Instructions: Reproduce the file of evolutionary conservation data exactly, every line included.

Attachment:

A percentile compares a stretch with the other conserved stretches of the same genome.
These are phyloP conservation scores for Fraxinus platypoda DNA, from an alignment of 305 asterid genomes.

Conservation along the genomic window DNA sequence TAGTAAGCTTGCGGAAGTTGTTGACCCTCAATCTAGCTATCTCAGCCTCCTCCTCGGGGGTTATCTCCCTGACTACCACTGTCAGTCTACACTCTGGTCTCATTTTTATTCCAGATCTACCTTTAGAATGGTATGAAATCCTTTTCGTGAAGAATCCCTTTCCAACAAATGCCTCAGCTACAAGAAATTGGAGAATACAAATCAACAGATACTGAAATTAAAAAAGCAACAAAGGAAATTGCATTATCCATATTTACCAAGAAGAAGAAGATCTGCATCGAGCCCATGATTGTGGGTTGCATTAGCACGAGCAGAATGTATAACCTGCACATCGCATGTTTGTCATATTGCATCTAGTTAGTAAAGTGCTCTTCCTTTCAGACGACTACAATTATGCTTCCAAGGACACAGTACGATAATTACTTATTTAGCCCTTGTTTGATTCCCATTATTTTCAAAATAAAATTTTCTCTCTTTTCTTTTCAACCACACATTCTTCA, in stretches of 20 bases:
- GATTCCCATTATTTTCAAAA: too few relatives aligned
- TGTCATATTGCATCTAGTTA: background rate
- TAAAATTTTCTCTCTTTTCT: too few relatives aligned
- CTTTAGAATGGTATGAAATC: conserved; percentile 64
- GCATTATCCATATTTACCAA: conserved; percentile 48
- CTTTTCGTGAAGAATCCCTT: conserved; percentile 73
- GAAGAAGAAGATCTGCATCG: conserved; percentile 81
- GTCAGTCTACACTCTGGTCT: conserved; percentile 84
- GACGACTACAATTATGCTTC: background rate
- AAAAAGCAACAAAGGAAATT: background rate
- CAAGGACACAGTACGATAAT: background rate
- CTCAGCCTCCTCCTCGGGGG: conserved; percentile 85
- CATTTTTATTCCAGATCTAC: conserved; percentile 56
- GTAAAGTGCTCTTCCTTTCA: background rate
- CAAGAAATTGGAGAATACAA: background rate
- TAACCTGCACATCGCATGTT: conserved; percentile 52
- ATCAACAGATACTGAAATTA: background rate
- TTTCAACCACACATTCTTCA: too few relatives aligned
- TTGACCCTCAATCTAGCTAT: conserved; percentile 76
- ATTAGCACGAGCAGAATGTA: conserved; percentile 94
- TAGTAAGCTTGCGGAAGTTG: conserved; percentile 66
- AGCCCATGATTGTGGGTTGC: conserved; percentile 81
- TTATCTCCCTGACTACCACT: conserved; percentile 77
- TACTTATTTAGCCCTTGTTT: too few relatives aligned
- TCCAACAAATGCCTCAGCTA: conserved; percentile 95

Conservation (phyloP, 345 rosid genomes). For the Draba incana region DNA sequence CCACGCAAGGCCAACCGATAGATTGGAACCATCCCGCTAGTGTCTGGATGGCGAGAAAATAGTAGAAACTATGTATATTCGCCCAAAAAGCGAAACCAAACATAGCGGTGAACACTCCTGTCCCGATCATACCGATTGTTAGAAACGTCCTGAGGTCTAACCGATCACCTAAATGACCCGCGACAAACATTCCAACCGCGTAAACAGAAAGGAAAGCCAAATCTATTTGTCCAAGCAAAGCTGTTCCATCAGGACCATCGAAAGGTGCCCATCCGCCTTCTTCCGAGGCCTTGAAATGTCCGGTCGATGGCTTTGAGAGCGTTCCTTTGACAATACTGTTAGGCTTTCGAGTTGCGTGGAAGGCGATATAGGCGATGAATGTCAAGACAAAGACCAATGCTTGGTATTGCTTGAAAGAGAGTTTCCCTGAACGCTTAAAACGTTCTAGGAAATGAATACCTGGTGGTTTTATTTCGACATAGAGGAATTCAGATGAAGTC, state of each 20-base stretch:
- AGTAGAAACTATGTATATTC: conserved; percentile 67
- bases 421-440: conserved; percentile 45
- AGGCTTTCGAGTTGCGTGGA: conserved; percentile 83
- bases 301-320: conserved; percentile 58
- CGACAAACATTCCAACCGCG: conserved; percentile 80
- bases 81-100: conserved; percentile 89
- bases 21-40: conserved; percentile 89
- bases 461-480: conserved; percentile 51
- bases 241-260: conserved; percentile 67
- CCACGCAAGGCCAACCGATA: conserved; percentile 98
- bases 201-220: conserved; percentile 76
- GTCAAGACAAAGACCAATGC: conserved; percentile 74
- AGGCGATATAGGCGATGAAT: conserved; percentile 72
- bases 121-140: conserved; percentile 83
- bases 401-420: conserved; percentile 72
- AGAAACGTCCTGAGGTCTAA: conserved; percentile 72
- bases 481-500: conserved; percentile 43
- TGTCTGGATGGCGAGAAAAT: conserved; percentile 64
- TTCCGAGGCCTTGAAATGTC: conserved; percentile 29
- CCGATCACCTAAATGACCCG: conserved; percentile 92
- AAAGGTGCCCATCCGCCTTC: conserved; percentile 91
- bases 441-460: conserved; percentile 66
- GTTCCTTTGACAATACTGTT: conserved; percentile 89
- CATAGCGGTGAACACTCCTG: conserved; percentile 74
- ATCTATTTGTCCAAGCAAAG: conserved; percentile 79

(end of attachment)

A percentile compares a stretch with the other conserved stretches of the same genome.
These are phyloP conservation scores for Fraxinus platypoda DNA, from an alignment of 305 asterid genomes.

Conservation along the genomic window DNA sequence TAGTAAGCTTGCGGAAGTTGTTGACCCTCAATCTAGCTATCTCAGCCTCCTCCTCGGGGGTTATCTCCCTGACTACCACTGTCAGTCTACACTCTGGTCTCATTTTTATTCCAGATCTACCTTTAGAATGGTATGAAATCCTTTTCGTGAAGAATCCCTTTCCAACAAATGCCTCAGCTACAAGAAATTGGAGAATACAAATCAACAGATACTGAAATTAAAAAAGCAACAAAGGAAATTGCATTATCCATATTTACCAAGAAGAAGAAGATCTGCATCGAGCCCATGATTGTGGGTTGCATTAGCACGAGCAGAATGTATAACCTGCACATCGCATGTTTGTCATATTGCATCTAGTTAGTAAAGTGCTCTTCCTTTCAGACGACTACAATTATGCTTCCAAGGACACAGTACGATAATTACTTATTTAGCCCTTGTTTGATTCCCATTATTTTCAAAATAAAATTTTCTCTCTTTTCTTTTCAACCACACATTCTTCA, in stretches of 20 bases:
- GATTCCCATTATTTTCAAAA: too few relatives aligned
- TGTCATATTGCATCTAGTTA: background rate
- TAAAATTTTCTCTCTTTTCT: too few relatives aligned
- CTTTAGAATGGTATGAAATC: conserved; percentile 64
- GCATTATCCATATTTACCAA: conserved; percentile 48
- CTTTTCGTGAAGAATCCCTT: conserved; percentile 73
- GAAGAAGAAGATCTGCATCG: conserved; percentile 81
- GTCAGTCTACACTCTGGTCT: conserved; percentile 84
- GACGACTACAATTATGCTTC: background rate
- AAAAAGCAACAAAGGAAATT: background rate
- CAAGGACACAGTACGATAAT: background rate
- CTCAGCCTCCTCCTCGGGGG: conserved; percentile 85
- CATTTTTATTCCAGATCTAC: conserved; percentile 56
- GTAAAGTGCTCTTCCTTTCA: background rate
- CAAGAAATTGGAGAATACAA: background rate
- TAACCTGCACATCGCATGTT: conserved; percentile 52
- ATCAACAGATACTGAAATTA: background rate
- TTTCAACCACACATTCTTCA: too few relatives aligned
- TTGACCCTCAATCTAGCTAT: conserved; percentile 76
- ATTAGCACGAGCAGAATGTA: conserved; percentile 94
- TAGTAAGCTTGCGGAAGTTG: conserved; percentile 66
- AGCCCATGATTGTGGGTTGC: conserved; percentile 81
- TTATCTCCCTGACTACCACT: conserved; percentile 77
- TACTTATTTAGCCCTTGTTT: too few relatives aligned
- TCCAACAAATGCCTCAGCTA: conserved; percentile 95

Conservation (phyloP, 345 rosid genomes). For the Draba incana region DNA sequence CCACGCAAGGCCAACCGATAGATTGGAACCATCCCGCTAGTGTCTGGATGGCGAGAAAATAGTAGAAACTATGTATATTCGCCCAAAAAGCGAAACCAAACATAGCGGTGAACACTCCTGTCCCGATCATACCGATTGTTAGAAACGTCCTGAGGTCTAACCGATCACCTAAATGACCCGCGACAAACATTCCAACCGCGTAAACAGAAAGGAAAGCCAAATCTATTTGTCCAAGCAAAGCTGTTCCATCAGGACCATCGAAAGGTGCCCATCCGCCTTCTTCCGAGGCCTTGAAATGTCCGGTCGATGGCTTTGAGAGCGTTCCTTTGACAATACTGTTAGGCTTTCGAGTTGCGTGGAAGGCGATATAGGCGATGAATGTCAAGACAAAGACCAATGCTTGGTATTGCTTGAAAGAGAGTTTCCCTGAACGCTTAAAACGTTCTAGGAAATGAATACCTGGTGGTTTTATTTCGACATAGAGGAATTCAGATGAAGTC, state of each 20-base stretch:
- AGTAGAAACTATGTATATTC: conserved; percentile 67
- bases 421-440: conserved; percentile 45
- AGGCTTTCGAGTTGCGTGGA: conserved; percentile 83
- bases 301-320: conserved; percentile 58
- CGACAAACATTCCAACCGCG: conserved; percentile 80
- bases 81-100: conserved; percentile 89
- bases 21-40: conserved; percentile 89
- bases 461-480: conserved; percentile 51
- bases 241-260: conserved; percentile 67
- CCACGCAAGGCCAACCGATA: conserved; percentile 98
- bases 201-220: conserved; percentile 76
- GTCAAGACAAAGACCAATGC: conserved; percentile 74
- AGGCGATATAGGCGATGAAT: conserved; percentile 72
- bases 121-140: conserved; percentile 83
- bases 401-420: conserved; percentile 72
- AGAAACGTCCTGAGGTCTAA: conserved; percentile 72
- bases 481-500: conserved; percentile 43
- TGTCTGGATGGCGAGAAAAT: conserved; percentile 64
- TTCCGAGGCCTTGAAATGTC: conserved; percentile 29
- CCGATCACCTAAATGACCCG: conserved; percentile 92
- AAAGGTGCCCATCCGCCTTC: conserved; percentile 91
- bases 441-460: conserved; percentile 66
- GTTCCTTTGACAATACTGTT: conserved; percentile 89
- CATAGCGGTGAACACTCCTG: conserved; percentile 74
- ATCTATTTGTCCAAGCAAAG: conserved; percentile 79